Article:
It is recommended that deputy heads designate someone as the focal point for consideration of employee takeover proposals.

1.1 The designate should be someone who will not be affected either positively or negatively by the outcome of a decision regarding an employee takeover. It should not be the employees' immediate supervisor.

1.2 Where the department has identified a focal point for alternative service delivery, it is suggested that this person also be responsible for the consideration of employee takeovers. The role of the designate should include the review of the agreement as well as the management of the process for the purpose of ensuring the best interest of the Crown.

1.3 Departments should disseminate information about alternative service delivery and employee takeover opportunities widely. This information should include examples of the types of services which are considered by the department as suitable for consideration and those that are not. Making this information available to employees should reduce the number of false starts and rejected proposals.

2. The Initial Steps

Where a department considers employee takeovers to be a possible option, the deputy head or his or her designate may solicit employee takeover proposals from employees delivering the services. Employees may also initiate such a process.

2.1. Once an employee or employee group initiates a possible employee takeover, the interested party should notify the deputy head in writing of its interest.

2.2 In assessing the employees' initial expression of interest, the deputy head should consider the following:

2.2.1 whether the employee takeover is consistent with departmental strategies, particularly as these pertain to alternative service delivery or commercialization;

2.2.2 whether the employee takeover affects other employees and whether strategies such as deployments can be applied to help minimize workforce adjustment situations and maximize employment opportunities;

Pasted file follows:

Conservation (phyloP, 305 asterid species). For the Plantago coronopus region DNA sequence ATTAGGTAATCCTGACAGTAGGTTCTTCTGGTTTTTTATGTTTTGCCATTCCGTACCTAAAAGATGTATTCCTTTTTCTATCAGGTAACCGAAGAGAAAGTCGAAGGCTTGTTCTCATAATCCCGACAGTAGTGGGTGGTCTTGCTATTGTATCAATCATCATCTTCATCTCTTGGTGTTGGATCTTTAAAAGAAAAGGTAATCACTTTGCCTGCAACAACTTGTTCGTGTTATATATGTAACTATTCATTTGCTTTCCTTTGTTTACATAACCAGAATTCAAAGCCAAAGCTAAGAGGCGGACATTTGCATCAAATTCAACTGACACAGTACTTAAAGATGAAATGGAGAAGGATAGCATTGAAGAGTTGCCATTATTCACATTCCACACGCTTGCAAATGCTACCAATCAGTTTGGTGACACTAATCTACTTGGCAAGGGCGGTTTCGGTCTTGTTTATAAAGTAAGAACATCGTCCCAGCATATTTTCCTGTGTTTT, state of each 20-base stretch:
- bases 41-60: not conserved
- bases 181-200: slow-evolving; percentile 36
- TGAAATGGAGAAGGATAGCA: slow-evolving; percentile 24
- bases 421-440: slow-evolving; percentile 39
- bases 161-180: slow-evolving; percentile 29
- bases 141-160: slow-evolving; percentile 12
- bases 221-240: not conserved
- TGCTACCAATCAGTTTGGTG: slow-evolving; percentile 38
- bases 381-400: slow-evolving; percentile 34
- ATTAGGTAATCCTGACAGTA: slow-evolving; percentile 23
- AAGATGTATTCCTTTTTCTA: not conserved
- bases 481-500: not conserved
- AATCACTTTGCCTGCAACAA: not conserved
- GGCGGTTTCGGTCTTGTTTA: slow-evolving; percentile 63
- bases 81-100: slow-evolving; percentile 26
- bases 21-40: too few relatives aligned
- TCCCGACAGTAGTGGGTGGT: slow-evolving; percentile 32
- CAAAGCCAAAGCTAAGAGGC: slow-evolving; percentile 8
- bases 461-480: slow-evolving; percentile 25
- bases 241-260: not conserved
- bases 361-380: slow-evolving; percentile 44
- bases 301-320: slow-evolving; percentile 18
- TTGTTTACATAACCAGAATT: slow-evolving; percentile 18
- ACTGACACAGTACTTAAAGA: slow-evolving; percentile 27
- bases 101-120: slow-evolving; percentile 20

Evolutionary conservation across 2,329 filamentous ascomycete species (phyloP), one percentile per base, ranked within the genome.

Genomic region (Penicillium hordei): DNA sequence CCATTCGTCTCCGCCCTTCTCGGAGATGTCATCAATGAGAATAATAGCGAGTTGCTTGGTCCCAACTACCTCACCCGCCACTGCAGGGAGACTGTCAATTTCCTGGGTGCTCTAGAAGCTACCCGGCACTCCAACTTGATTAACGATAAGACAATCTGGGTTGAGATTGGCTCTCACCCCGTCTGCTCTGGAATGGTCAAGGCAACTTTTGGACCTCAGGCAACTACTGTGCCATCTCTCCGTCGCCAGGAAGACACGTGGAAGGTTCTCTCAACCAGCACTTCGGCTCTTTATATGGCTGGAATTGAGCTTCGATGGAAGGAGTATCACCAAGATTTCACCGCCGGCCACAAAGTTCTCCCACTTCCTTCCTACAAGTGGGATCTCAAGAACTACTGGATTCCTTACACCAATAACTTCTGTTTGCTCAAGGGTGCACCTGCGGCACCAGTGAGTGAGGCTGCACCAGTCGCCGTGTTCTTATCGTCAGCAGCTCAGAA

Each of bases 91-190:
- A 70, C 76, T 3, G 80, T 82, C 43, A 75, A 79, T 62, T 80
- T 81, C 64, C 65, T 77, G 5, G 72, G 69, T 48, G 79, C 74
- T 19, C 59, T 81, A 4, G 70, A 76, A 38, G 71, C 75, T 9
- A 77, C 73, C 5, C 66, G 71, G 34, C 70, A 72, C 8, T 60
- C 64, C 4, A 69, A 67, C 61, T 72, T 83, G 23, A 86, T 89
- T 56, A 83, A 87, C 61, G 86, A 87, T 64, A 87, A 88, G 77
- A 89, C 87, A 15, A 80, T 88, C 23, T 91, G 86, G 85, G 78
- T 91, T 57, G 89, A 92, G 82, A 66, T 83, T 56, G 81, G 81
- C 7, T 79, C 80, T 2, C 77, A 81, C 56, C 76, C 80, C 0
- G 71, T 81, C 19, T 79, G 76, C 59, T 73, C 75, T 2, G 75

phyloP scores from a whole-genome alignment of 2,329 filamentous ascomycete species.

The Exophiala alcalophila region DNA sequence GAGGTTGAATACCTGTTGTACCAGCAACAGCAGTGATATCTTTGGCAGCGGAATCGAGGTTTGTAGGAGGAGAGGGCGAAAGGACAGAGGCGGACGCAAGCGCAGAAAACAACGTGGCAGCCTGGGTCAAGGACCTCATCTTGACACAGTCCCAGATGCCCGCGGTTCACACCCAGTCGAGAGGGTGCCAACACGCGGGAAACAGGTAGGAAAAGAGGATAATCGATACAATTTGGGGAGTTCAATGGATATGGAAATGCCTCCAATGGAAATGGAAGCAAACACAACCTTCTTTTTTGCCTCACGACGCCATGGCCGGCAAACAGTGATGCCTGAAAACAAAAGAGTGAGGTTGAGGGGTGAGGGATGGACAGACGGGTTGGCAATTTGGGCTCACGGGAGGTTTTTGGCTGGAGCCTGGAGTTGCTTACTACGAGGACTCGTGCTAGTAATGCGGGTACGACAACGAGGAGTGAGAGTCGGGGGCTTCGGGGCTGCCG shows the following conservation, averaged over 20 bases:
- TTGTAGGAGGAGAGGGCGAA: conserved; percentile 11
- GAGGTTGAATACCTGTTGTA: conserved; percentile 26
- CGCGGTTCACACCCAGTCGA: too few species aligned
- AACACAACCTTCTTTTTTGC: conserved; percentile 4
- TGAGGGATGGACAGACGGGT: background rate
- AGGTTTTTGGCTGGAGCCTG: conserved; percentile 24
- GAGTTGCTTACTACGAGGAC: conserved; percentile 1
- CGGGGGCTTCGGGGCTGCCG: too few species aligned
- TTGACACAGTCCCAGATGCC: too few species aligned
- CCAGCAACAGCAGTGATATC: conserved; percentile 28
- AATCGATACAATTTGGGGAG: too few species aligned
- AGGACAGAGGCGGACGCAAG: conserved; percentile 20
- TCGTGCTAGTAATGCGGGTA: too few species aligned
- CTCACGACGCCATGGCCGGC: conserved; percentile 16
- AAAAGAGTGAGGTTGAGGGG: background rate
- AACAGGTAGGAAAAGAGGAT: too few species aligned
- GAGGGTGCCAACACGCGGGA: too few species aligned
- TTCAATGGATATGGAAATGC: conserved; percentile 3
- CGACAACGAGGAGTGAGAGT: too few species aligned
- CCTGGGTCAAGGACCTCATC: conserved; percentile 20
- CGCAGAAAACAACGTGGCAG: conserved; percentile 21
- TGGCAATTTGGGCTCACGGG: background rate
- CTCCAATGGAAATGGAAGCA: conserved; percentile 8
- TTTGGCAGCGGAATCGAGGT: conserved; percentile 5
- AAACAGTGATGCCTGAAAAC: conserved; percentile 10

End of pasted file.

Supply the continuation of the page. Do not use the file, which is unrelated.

2.2.3 whether there would be value in establishing an independent panel to provide the deputy head with advice on all expressions of interest. This panel could provide advice and review final agreements between the department and the employee takeover company before they are signed;

2.2.3.1 whether the panel should be composed of people from outside the department, from within the department or a combination of both, noting the degree of independence would differ under each alternative;

2.2.4 the general availability of comparable services in the private sector, in order to avoid a monopoly situation;

2.2.5 the desirability of establishing the function in the private sector, for economic development or technology transfer purposes;

2.2.6 the potential for the longer term development of a financially viable, competitive company; and

2.2.7 the feasibility of monitoring the deliverables of the prospective new company.

2.3 The deputy head should respond in writing within 30days, either agreeing to allow the development of an employee takeover proposal, or stating that the department will not consider a proposal. In this regard:

2.3.1 the agreement to proceed does not constitute an agreement on terms and conditions of the employee takeover;